I’m beginning to doubt the common prejudice that it’s acceptable – nay, even laudable – to spend nearly every waking moment reading something or other. For myself, it’s beginning to seem more like a bad habit. Of course, some things are of more worth than others: a number of books are highly informative about matters worth knowing, and I could argue that reading a classic novel gives me insight into culture and the human condition that a romance novel would not. Well, I try to get away with reading flimsy novels and then analyzing them for content, but it’s more irritating than anything. But that’ snot entirely the point. Since I’ve had more time on my hands, I’ve noticed myself reading to avoid boredom, or work, or having to do something that requires more effort. That can’t be a good state of affairs. In the culture (or assortment of sub cultures) in which I grew up, on of the few things people could spend nearly unlimited time on without feeling bad for it was reading books, or writing essays, journals, stories, and so on. It makes a certain amount of sense – it takes a lot of hours of reading to become fluent, and a lot of books are reference points in Western Culture, which any decently educated person is supposed to know. But shouldn’t there be a limit to reading even well written books? I don’t even know how long I spend a day reading or writing various bits of text, but whatever it is, it’s beginning to be, surely too much.
A standard day goes like this: get to school – read email, write email, read articles until school starts. Three class periods of teaching, which will probably involve reading and writing to students. Then a prep period, probably spent reading about some subject I’m planning on teaching. Then two or three (depending on the day) more classes, mostly involving typing, reading, writing, and getting students to do the same. Then I spend another hour or so after school reading articles, go home, eat dinner, and either read, write, or go to a Bible study. That makes for 90% of my daily activities that center in some form or other around finding, giving, and elucidating meaning in text. Surely this is too much of a useful thing? And I still don’t know enough. It’s almost making me long for a computer-less world. Then perhaps I would choose books with more care, instead of bouncing from good book to bad book to current event blog to ancient theologian, as if they were all the same kind of thing, simply because they’re all written. The difficulty being, to keep up with modern technology and current events, one is expected to have feelers out for the latest thing all the time, and that takes time, since I don’t exactly know what I’m looking for. Besides which, I’ve got a habit of reading anything available as this kind of solid fact controlling how I order my thoughts. I tried to go one prep period without reading anything last week, and, in addition to failing (I ended up reading a poster one of my students had made quite by accident, and a note, and a form, and some other trivial things besides), after cleaning my classroom, I was reduced to wandering about for half an hour because I just wasn’t sure what to do with myself other than absorb more words. That can’t be right, either.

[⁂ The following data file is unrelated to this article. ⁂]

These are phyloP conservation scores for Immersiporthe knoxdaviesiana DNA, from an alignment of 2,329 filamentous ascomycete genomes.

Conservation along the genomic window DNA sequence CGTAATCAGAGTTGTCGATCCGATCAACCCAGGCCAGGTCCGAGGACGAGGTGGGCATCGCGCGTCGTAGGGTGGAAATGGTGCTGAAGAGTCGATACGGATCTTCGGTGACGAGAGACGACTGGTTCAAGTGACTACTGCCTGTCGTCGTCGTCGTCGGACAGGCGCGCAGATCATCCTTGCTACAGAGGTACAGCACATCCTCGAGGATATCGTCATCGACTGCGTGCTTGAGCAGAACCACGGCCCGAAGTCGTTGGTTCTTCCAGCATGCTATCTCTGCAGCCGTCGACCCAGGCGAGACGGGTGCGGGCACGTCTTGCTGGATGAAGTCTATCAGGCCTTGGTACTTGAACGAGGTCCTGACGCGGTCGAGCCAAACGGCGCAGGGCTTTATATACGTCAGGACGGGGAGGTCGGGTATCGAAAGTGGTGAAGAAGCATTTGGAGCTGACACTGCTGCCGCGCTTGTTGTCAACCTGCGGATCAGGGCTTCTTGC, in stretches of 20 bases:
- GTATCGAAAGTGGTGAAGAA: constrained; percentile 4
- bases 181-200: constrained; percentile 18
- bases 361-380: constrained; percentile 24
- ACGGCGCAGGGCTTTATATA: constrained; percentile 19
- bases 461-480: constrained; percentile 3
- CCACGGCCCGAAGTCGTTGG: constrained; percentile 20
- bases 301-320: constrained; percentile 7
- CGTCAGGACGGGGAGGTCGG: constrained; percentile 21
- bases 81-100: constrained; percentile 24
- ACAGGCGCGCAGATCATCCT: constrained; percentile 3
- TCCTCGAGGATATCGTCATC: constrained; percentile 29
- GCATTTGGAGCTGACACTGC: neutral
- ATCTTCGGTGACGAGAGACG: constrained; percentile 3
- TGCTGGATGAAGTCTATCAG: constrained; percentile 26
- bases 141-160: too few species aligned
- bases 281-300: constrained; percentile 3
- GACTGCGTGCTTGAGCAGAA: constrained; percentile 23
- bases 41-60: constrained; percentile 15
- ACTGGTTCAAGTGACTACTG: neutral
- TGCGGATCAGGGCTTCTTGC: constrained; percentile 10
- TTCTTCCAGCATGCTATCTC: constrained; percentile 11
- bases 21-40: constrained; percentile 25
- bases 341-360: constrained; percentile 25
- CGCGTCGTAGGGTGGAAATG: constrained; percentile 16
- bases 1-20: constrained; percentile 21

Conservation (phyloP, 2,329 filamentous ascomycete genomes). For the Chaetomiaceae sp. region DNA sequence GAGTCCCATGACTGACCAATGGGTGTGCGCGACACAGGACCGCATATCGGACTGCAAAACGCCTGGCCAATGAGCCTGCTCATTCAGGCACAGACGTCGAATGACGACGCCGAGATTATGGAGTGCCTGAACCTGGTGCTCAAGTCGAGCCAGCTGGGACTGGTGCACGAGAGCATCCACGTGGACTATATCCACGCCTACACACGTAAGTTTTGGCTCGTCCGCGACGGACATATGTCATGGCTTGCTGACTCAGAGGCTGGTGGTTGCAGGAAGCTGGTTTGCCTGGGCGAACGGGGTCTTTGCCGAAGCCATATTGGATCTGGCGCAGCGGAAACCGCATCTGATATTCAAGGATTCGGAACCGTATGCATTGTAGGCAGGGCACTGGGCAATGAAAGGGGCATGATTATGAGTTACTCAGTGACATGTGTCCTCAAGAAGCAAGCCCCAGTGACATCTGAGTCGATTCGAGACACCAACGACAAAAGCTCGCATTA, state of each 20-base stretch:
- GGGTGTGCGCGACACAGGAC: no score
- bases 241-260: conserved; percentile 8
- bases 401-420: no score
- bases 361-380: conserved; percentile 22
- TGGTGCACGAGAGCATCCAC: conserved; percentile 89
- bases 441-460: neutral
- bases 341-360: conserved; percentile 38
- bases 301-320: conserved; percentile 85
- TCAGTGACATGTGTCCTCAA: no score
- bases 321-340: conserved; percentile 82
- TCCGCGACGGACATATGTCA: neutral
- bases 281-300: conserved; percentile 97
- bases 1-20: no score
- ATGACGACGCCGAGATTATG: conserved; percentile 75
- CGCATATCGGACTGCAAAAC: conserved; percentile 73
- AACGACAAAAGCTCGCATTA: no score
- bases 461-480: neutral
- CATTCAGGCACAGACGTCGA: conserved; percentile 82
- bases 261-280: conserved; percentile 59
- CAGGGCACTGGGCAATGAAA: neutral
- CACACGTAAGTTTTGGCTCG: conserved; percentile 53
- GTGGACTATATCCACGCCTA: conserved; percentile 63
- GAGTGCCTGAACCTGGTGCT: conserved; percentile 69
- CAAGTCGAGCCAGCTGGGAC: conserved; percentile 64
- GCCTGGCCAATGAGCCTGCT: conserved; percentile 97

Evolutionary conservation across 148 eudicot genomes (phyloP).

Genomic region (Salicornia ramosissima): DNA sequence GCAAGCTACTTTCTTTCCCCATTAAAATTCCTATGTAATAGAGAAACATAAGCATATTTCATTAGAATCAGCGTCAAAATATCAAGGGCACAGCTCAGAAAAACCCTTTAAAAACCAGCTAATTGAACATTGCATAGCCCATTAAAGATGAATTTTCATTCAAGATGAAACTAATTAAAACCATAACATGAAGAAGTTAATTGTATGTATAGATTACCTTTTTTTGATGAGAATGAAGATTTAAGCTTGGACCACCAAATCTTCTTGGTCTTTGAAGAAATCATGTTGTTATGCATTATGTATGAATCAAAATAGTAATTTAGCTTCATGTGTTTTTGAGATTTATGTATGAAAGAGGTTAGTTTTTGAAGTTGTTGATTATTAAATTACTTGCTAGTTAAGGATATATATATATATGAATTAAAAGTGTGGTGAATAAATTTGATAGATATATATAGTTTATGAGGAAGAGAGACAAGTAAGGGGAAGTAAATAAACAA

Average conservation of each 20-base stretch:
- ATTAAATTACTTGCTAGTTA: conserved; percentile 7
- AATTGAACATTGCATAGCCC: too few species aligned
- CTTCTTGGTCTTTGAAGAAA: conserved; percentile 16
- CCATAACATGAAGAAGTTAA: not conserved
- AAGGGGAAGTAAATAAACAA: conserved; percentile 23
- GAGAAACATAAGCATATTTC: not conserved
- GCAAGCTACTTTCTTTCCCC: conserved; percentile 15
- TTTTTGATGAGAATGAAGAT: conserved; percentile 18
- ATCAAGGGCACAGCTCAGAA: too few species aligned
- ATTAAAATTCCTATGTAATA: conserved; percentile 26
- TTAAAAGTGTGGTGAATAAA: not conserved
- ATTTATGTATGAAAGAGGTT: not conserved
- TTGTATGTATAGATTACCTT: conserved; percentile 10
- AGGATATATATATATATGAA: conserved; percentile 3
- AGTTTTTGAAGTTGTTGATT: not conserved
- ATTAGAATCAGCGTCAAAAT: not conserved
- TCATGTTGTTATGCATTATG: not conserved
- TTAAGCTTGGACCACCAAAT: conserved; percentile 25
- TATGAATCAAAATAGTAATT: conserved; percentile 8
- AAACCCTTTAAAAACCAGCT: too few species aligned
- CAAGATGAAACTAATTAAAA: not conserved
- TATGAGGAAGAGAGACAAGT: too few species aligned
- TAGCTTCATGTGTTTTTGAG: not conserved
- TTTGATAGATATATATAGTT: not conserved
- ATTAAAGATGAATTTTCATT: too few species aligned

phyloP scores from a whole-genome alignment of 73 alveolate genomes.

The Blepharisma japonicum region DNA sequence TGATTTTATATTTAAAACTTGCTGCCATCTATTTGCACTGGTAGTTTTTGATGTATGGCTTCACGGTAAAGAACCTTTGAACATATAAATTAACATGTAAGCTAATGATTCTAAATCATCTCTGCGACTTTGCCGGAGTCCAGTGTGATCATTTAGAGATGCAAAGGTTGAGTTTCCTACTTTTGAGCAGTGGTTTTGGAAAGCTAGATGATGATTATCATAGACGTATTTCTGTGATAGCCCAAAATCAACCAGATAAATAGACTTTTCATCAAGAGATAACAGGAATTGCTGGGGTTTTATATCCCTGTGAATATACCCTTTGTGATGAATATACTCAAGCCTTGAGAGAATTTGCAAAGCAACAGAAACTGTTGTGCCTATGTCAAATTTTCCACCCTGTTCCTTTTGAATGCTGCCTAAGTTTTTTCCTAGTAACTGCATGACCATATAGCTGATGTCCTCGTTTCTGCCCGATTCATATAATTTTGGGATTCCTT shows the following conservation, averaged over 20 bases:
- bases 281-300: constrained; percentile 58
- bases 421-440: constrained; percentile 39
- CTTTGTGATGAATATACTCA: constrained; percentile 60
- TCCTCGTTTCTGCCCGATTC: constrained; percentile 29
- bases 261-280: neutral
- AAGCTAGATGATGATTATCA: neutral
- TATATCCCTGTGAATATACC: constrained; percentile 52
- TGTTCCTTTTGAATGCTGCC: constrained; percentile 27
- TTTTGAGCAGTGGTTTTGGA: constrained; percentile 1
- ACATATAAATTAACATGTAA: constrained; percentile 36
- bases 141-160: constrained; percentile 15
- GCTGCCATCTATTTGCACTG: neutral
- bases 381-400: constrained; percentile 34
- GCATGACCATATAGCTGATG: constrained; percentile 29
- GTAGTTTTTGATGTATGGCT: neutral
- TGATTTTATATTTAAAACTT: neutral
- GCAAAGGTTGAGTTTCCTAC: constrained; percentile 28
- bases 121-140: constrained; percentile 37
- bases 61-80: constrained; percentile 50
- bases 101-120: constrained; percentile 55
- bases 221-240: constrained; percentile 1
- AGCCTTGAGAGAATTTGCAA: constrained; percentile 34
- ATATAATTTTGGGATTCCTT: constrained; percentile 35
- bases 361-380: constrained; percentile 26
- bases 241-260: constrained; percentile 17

So I’m in the market for alternatives. Someone said another teacher and I could come over to her house and learn to make beaded jewelry one of these days, and that shouldn’t require writing. I suppose I could paint. I could make pots on the wheel, then smash them because we don’t have enough clay. I could make digital art for examples for students, but then I’d have to write them up as lesson plans. I could go caribou hunting if I had the supplies and inclination, which I don’t. I could learn to play an instrument (my current options being ocarina or keyboard) It’s kind of cold and dark for long walks on the river (it would be literally on, since it’s frozen all the way across). Watching TV would not be an improvement on reading. Keeping a garden is out of the question this time of year, though it would be nice to. Both in my cirruculum and in my hobbies, there’s a lot of “everything is possibility, nothing is necessity” going around at the moment.